Derogatory racial remarks from Ted Nugent have cost him a gig at the Muskegon Summer Celebration, according to The Associated Press.
Festival officials canceled Nugent's concert following an interview last week with two Denver disc jockeys in which the DJs say he used slurs for Asians and blacks. The festival was scrambling to find a replacement.
"If we can [replace Nugent] with something in the classic rock genre, that'd be great, but right now we want to get the best possible acts we can find," Summer Celebration President Joe Austin told The Muskegon Chronicle for a story Friday.
Following discussions with community leaders, Summer Celebration's board decided "it was in the best interest of the community" to drop Nugent from the festival lineup, Austin said. The festival runs in late June and early July.
Festival Chairman Tim Achterhoff said: "Any use of potentially offensive racial terms, such as those attributed recently to Ted Nugent, do not reflect the spirit of Muskegon or the Summer Celebration." Summer Celebration bills itself a "family venue festival."
Austin added, "Muskegon is a diverse community — that's the strength of our community."
Reached by phone Thursday evening, Nugent's assistant, Linda Peterson, said Nugent was out of town, and said she "didn't have details on the situation" and couldn't comment.
Rick Lewis and Michael Floorwax, morning talk-show hosts on radio station KRFX-FM, stopped the live interview with Nugent on May 5 after they said he used several racial slurs.
The interview focused on guitars until Nugent used the word "Jap," to which Lewis and Floorwax immediately protested, The Associated Press reported. Nugent then used another Asian slur and the DJs called him on that.
Nugent next used the "n word" when talking about comedian Richard Pryor's humor and said that, years ago, one of THE FUNK BROTHERS used the term to compliment Nugent's guitar playing.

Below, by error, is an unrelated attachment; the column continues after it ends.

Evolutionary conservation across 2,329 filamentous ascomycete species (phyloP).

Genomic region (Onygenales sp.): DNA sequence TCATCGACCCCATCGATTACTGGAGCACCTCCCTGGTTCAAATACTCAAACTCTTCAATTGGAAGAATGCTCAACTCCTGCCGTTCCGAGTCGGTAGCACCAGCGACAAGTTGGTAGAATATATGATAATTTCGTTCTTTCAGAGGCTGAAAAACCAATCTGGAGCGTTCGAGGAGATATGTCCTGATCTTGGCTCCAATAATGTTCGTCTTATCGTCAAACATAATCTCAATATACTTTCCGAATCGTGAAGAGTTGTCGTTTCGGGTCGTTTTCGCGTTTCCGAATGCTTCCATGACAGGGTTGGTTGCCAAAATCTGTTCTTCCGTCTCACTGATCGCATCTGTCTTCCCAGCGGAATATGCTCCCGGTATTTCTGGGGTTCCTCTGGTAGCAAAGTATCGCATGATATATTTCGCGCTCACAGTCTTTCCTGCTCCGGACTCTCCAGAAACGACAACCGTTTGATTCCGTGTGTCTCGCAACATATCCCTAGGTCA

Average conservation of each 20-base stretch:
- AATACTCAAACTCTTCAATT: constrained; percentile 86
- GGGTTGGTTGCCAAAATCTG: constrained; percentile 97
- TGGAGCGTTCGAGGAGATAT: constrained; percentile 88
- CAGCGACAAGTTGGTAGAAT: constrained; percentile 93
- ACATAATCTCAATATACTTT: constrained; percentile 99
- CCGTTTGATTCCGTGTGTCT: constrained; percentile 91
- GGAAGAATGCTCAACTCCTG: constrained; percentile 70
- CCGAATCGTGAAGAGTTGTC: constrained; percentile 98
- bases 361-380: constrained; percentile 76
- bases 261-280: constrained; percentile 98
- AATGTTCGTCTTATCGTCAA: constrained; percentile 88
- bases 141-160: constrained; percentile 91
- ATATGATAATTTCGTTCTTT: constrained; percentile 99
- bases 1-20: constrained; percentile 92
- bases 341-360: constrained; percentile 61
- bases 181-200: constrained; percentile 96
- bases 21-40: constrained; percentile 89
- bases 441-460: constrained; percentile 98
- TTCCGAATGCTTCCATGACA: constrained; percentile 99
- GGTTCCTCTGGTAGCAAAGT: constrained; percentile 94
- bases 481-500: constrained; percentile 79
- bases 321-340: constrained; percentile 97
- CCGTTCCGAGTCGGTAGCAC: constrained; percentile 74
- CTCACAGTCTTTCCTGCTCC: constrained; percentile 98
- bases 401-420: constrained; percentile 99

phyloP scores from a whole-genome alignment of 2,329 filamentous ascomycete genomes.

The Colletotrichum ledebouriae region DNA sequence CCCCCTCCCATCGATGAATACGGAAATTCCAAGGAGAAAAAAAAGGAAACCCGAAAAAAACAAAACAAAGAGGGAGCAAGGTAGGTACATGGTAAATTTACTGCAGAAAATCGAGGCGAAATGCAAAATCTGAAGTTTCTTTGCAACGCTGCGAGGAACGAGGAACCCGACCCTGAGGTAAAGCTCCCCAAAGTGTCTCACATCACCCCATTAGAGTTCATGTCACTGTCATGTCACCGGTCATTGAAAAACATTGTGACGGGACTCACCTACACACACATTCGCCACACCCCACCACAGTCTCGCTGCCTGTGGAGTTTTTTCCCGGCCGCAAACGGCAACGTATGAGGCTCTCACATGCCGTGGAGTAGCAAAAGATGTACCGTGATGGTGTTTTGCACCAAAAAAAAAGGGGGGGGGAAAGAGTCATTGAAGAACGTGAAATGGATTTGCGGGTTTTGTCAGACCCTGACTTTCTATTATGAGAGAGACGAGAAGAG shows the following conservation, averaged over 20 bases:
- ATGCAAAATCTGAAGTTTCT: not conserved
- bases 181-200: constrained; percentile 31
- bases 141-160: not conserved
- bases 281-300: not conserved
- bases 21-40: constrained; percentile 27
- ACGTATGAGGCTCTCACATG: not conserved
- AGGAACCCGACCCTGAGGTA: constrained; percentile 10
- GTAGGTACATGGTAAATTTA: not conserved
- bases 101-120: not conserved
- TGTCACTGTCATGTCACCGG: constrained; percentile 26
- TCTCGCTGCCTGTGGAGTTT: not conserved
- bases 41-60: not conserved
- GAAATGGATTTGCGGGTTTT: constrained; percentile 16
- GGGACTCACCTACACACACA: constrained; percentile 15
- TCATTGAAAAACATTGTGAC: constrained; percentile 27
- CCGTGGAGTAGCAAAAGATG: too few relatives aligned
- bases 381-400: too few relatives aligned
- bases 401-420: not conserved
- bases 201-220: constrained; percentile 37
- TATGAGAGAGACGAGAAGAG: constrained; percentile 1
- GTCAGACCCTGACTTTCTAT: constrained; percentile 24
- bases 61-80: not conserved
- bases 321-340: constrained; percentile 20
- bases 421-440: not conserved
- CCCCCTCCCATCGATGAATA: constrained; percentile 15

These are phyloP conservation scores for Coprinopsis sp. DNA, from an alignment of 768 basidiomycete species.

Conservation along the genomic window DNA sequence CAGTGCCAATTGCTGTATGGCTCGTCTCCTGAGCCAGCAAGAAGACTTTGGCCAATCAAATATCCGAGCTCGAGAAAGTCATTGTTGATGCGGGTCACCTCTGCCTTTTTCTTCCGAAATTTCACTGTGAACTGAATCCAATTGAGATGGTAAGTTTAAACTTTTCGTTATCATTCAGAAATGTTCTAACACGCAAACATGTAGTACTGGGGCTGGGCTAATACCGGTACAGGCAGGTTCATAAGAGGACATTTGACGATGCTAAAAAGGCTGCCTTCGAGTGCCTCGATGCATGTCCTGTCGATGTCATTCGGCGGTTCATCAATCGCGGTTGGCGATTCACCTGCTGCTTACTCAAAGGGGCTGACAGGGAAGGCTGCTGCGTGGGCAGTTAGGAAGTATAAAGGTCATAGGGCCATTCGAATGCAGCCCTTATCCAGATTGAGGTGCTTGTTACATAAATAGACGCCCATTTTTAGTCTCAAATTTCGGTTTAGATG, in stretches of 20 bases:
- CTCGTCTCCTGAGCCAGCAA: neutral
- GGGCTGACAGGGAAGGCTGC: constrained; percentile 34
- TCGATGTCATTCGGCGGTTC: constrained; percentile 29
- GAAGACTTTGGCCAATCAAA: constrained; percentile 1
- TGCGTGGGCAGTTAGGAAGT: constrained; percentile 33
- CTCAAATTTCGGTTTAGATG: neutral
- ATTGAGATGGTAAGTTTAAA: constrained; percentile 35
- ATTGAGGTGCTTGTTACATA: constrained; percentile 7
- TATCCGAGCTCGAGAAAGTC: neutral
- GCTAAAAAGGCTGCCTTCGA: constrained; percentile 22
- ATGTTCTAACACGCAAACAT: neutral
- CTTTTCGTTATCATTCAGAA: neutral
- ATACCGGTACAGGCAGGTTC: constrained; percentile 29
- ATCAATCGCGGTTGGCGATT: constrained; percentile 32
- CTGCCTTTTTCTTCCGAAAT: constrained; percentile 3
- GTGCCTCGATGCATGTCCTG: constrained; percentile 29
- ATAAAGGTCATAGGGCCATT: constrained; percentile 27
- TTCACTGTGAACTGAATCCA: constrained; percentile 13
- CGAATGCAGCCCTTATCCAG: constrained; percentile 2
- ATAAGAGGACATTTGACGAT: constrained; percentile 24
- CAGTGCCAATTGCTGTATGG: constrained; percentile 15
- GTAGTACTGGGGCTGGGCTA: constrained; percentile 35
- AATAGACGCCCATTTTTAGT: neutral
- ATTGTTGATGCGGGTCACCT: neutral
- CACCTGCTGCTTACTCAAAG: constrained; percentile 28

In a written statement, Nugent blamed much of the controversy surrounding the radio station interview on reports by "liberal hippies in the media." "People hate me because I'm so damn effective at getting across my pro-gun, pro-hunting and pro-American statements," Nugent explained. "They are helpless to take me on intellectually, one on one, so they extract convenient edited phrases out of context and put their own negative, hateful left spin on them."
Lois Williams, president of the Muskegon Branch of the National Association for the Advancement of Colored People, said canceling the concert "was in the best interest of this community."
"Muskegon Summer Celebration, for the past 10 years, has built a solid reputation as a family affair — and we don't need the likes of Ted Nugent coming to Muskegon, and we certainly don't need it at Summer Celebration," Williams said.
Muskegon Mayor Steve Warmington said he thought the cancellation of the concert "was the right decision."
"This event has grown and evolved into a great event over 11 years," Warmington said, "and I just thought it didn't make any sense to bring in an act that would be controversial and that could perhaps take 11 years of great work and great celebration and have it marred."
Austin said Summer Celebration has not lost money on the canceled concert because "we were at a point where money had not exchanged hands." He said he knows of no lawsuit filed against the festival "yet."